experiencing a downturn that isn’t going to be fatal? This habit of firing
people to protect the stockholders’ bottom line has got to be ended! I don’t
think it’s socialistic to say that. And I haven’t given up on an initiative to
get banks to cut, for a year or two, their usurious credit-card rates, which
make it all but impossible for small debtors to get out of hock. I looked at my
credit-card boilerplate recently. After seven Fed rate cuts-and with people
talking about the clearing rate possibly going to as low as 2 percent-the bank
is still charging 18.15 percent on unpaid balances! They say they need the
spread to cover delinquencies, but mightn’t the delinquency rate shrink if the
rate dropped to under 10 percent?
To be hitting credit-card balances with 18 to 20 percent
interest rates is not only disgusting; at a time of relative financial crisis,
especially a crisis of investor and consumer confidence, it is tantamount to
treason! The point of banking-at least before Walter Wriston came along in the
60’s with an ambition to turn Citibank into a fee-driven growth stock-was to
make loans that got repaid. A return to this cardinal principle ought to be a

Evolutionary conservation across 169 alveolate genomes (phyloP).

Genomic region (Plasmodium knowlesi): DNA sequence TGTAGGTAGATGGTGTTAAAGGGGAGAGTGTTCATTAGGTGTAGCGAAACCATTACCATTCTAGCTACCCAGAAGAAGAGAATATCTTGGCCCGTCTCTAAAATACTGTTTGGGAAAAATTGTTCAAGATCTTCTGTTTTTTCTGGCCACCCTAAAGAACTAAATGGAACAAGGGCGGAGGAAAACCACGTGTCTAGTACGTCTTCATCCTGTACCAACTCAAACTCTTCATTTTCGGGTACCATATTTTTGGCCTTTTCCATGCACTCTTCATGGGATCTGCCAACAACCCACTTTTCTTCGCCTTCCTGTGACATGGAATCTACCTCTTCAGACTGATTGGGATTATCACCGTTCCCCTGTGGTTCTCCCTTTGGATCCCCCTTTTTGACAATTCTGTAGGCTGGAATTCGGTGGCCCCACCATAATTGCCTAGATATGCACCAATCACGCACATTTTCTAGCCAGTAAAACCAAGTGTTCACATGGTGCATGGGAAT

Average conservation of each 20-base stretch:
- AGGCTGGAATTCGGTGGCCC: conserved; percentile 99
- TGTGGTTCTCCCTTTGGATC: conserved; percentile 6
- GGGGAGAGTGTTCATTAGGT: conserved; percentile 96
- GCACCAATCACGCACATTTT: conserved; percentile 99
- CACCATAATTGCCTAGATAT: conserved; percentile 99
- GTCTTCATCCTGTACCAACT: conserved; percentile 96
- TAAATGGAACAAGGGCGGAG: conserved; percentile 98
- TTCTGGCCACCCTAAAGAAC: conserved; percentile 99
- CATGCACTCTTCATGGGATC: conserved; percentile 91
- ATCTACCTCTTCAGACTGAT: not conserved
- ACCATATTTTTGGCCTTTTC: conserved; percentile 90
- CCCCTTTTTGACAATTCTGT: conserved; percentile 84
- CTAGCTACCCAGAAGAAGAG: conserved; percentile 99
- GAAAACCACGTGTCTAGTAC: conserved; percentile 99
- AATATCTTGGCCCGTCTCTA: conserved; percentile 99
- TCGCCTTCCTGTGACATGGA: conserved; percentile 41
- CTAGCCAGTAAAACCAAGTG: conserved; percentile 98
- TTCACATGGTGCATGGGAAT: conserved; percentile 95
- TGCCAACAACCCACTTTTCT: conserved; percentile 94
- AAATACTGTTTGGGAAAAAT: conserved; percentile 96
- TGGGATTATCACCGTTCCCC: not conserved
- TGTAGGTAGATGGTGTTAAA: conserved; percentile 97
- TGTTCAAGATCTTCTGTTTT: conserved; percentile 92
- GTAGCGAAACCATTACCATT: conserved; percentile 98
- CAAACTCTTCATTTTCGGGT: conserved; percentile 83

centerpiece of the administration’s policy.
It seems to me we can put this computing power that’s had
Alan Greenspan all a-tizzy to better uses than we have. Computers make it
profitable to chase down infinitesimal fractions of money, which has made
American life for any of us who have to deal with a Verizon, say, or a Visa all
but unendurable. The Great Men among us call that “productivity.” Perhaps
there’s a better way to be productive; perhaps we can use this same formidable
number-crunching power in a happier direction: to tailor solutions so that various
economic segments can be given precisely the kind of incentives and umbrellas
they need, with reasonable preservation of equity all around. Tax policy is not
like a pair of sweat socks; one size does not fit all.
This is all in the President’s lap. Whether he’s up to it, I
can’t say. Exhortation isn’t his natural mode. But he is a Texan, and Texans
are haters, and that does give some hope. Because if I had the kind of
feckless, bloviating enemies the President has, I’d move heaven and earth to
prove the sonsabitches wrong!
It shouldn’t be all that hard.